Data-based dashboards versus PowerPoint slides: Ensure your dashboards are based on real data, not interpretation. Automated dashboards are much less manual effort than aggregating data and building slides, and if you have thousands of people doing manual rollups – it really becomes a massive cost and drain on efficiency.
For this insurance giant, VSM is very much a team sport; to succeed, many people need to be involved and engaged. Any time someone approaches, it is very useful to share knowledge around what the teams are trying to accomplish with VSM. Invariably, when hearing about the focus on delivering customer value, others get engaged and want to be a part of it.
Ultimately, people from legal, finance and executive leadership, and a range of other areas are part of the delivery of value. On a practical level, bringing in these other teams can be instrumental in avoiding potential roadblocks and speeding up initiatives. It is important to listen to different perspectives and be open to changing your mind.
Don’t be neutral
Value streams already exist – the question is how effectively they are being managed. Staying neutral, or not investing in VSM, means competitors will be getting in front of you. Often, if you put off dealing with VSM, problems don’t necessarily emerge right away. They may start emerging in six to eight months. Therefore, it is essential to take a proactive approach, and get started right away. You have to invest in an umbrella before it starts raining, just like you have to invest in systems, processes, and people. Build trust in those investments before you realize you are facing a catastrophe.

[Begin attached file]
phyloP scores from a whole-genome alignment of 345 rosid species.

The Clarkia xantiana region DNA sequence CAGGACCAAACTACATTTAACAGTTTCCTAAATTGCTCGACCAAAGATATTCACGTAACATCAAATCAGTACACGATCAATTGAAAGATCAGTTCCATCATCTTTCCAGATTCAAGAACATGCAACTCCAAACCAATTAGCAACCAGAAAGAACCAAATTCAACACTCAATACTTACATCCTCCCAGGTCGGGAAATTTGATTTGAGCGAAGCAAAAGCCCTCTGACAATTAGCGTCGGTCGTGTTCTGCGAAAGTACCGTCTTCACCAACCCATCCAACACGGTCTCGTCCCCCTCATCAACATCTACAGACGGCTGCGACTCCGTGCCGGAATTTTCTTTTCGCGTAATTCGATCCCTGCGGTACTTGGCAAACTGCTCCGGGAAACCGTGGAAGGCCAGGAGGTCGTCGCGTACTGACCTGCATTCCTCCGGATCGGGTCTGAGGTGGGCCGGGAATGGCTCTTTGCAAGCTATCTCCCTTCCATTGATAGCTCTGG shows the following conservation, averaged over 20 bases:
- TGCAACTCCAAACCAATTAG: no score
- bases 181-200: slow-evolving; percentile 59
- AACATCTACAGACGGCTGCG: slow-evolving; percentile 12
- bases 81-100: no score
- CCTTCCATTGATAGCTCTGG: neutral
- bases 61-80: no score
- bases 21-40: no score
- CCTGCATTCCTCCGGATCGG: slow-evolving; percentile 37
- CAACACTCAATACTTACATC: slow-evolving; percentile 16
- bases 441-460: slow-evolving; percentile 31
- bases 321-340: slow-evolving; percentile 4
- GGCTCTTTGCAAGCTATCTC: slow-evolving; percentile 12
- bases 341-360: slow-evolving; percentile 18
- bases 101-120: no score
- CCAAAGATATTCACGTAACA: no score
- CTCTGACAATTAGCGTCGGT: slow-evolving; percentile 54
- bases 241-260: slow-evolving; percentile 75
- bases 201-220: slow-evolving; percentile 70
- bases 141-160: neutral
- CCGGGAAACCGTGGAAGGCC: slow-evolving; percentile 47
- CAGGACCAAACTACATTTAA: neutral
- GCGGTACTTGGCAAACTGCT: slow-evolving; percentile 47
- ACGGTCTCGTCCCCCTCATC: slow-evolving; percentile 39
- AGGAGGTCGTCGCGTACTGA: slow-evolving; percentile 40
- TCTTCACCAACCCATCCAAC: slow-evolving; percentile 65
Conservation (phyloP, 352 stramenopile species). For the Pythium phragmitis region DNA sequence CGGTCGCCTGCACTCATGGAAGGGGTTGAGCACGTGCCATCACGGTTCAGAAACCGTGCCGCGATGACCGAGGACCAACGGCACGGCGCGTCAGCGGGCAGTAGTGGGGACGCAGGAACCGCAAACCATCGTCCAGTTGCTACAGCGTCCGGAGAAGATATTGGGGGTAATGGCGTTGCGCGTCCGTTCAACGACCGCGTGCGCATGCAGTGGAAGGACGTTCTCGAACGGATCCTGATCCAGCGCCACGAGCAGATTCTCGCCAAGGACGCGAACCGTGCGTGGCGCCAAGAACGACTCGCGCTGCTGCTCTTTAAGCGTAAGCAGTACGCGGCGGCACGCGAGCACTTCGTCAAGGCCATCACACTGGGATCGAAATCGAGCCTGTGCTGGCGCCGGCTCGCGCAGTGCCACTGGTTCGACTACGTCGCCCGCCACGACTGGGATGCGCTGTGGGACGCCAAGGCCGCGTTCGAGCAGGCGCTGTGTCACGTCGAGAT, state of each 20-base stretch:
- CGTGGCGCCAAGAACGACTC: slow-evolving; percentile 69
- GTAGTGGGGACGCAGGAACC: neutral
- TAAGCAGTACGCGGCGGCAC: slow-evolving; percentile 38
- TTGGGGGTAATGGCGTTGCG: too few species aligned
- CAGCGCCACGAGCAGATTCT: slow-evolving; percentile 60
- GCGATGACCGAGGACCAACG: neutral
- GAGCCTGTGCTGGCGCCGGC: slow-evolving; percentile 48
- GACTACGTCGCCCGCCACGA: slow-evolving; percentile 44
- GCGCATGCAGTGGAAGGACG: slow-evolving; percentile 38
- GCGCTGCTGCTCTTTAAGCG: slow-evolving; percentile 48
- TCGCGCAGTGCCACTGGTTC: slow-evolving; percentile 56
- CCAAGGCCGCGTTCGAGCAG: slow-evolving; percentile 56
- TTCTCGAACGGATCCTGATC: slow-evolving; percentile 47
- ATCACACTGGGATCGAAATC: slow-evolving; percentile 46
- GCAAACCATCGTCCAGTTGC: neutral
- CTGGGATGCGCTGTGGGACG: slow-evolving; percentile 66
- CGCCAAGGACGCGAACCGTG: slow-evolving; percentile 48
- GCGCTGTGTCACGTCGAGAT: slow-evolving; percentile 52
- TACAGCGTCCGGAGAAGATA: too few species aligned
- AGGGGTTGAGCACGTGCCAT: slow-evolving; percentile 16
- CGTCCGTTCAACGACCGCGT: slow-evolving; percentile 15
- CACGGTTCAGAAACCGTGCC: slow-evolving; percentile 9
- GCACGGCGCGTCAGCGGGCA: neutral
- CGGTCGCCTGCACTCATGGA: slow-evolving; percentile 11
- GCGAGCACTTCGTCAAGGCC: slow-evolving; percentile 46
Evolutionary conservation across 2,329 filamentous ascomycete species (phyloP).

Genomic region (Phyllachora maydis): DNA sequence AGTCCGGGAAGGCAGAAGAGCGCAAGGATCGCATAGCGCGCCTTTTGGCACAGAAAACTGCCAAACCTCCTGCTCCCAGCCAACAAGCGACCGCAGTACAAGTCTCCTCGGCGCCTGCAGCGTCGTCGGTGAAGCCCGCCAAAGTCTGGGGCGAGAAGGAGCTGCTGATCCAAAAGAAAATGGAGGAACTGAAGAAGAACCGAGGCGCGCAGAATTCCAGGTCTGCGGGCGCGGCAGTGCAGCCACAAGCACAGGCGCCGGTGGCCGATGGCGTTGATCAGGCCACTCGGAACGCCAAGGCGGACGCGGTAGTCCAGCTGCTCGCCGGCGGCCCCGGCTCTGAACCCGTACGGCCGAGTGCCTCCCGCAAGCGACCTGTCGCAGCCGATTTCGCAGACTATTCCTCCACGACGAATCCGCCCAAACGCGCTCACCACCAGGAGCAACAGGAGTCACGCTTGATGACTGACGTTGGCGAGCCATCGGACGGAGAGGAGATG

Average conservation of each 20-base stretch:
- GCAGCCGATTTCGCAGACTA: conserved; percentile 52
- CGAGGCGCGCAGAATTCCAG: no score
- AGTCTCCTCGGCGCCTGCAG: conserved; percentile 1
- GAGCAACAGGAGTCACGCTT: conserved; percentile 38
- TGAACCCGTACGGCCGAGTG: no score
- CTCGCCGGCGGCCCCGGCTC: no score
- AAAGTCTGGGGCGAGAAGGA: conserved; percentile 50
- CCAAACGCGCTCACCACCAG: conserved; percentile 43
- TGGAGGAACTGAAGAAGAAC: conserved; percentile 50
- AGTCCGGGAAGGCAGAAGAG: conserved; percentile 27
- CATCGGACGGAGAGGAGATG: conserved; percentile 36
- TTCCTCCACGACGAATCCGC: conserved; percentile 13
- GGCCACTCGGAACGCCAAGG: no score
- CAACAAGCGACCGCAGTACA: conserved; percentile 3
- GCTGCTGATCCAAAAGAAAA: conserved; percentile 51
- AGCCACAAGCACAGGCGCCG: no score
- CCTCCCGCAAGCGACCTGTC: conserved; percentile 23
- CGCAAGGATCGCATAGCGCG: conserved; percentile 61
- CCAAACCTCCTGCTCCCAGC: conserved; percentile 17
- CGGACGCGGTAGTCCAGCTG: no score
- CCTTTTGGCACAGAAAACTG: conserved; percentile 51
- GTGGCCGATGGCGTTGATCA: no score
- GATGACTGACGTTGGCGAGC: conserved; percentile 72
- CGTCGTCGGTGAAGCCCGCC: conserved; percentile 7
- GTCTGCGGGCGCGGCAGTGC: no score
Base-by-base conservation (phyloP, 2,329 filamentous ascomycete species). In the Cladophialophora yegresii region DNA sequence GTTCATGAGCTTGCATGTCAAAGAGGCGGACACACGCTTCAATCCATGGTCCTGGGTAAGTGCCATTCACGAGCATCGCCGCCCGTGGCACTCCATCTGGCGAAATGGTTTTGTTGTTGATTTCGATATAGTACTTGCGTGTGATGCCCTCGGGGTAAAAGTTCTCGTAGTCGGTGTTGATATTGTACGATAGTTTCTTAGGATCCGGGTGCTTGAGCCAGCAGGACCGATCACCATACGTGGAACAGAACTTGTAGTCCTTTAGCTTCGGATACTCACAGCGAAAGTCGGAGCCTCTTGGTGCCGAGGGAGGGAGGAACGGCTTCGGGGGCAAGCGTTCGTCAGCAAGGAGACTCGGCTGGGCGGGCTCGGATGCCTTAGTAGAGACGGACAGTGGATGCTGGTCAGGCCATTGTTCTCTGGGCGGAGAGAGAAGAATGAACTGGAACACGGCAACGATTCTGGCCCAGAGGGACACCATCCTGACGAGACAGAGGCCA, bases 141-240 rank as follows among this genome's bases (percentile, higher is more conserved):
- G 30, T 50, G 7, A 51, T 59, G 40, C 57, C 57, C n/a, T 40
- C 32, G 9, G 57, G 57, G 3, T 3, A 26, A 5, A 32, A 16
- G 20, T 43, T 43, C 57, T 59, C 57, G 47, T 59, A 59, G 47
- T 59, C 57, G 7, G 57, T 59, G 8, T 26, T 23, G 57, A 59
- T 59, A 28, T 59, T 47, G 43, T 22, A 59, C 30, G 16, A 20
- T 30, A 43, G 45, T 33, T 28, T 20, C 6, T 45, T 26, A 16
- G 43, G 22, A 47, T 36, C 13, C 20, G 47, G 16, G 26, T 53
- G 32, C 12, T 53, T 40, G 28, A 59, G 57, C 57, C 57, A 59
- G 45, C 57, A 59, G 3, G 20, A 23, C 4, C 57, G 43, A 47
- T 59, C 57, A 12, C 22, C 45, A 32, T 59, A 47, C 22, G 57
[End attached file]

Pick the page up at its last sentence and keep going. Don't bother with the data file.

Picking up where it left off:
If focus is everywhere, you will be weak everywhere. We all only have a finite amount of time and resources. If your organization is not clearly focused on value, you will be diluting power that exists in an organization. Focusing on everything can be very detrimental. You’ll fall into a trap of focusing on efficiency, while losing sight of what really matters: whether you are gaining traction in value delivery.
Balance continuous improvement and innovation
Continuous improvement is inherently about improving existing processes, while important drivers are very different for innovation. You must be able to accommodate unstructured creativity, experimentation, etc. to foster innovation, without disrupting other workflows. For example, if you have scrum methodology in agile, you are effectively measuring velocity. Ultimately scrum is about stability, and the ability to predict and forecast productivity. You can’t expect to measure on this type of predictability, while at the same time requiring innovation. It creates conflict. If there’s misalignment and you try to scale, you will only scale misalignment. Before you try to scale value, you need to be certain you are delivering value.
VSM makes success far more likely for your organization. By leveraging clear definitions, real-time data, and using an inclusive approach, teams can ensure benefits of VSM are realized – as proven by this real-life example.
For more information, watch this webinar, Resilience Through Rainstorms – How Unum Weathers Any Storm with VSM.